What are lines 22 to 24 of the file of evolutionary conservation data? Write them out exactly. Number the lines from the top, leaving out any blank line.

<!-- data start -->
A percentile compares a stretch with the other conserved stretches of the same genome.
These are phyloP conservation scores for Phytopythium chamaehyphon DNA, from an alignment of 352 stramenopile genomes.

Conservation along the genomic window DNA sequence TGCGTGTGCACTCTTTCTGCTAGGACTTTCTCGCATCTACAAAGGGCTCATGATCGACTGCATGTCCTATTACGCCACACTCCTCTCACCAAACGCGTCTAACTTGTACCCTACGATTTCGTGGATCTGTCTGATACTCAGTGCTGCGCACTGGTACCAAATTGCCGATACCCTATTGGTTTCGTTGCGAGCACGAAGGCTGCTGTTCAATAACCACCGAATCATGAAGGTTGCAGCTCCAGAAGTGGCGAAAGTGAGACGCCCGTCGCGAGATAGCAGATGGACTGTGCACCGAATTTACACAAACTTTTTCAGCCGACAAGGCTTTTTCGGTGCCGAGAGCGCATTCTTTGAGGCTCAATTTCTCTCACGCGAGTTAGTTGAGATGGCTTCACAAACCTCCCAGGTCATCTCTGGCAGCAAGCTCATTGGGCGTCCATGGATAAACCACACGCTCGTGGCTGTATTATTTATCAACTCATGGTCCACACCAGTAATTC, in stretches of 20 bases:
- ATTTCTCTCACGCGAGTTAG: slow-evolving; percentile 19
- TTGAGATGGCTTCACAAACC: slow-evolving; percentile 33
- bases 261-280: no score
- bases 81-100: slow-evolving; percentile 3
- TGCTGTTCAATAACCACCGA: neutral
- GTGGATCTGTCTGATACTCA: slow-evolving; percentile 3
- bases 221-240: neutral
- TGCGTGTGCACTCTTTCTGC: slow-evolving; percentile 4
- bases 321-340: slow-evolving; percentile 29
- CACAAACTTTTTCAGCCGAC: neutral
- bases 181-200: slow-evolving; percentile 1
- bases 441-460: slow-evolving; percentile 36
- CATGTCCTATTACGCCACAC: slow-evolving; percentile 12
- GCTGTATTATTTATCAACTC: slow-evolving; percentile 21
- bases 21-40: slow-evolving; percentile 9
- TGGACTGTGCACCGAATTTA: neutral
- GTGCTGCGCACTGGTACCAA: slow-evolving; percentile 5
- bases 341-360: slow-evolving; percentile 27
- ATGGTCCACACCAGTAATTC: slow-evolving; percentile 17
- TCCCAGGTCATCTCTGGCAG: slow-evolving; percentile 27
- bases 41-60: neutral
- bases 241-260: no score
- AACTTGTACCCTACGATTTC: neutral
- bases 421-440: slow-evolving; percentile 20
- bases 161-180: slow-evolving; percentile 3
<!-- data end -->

- ATGGTCCACACCAGTAATTC: slow-evolving; percentile 17
- TCCCAGGTCATCTCTGGCAG: slow-evolving; percentile 27
- bases 41-60: neutral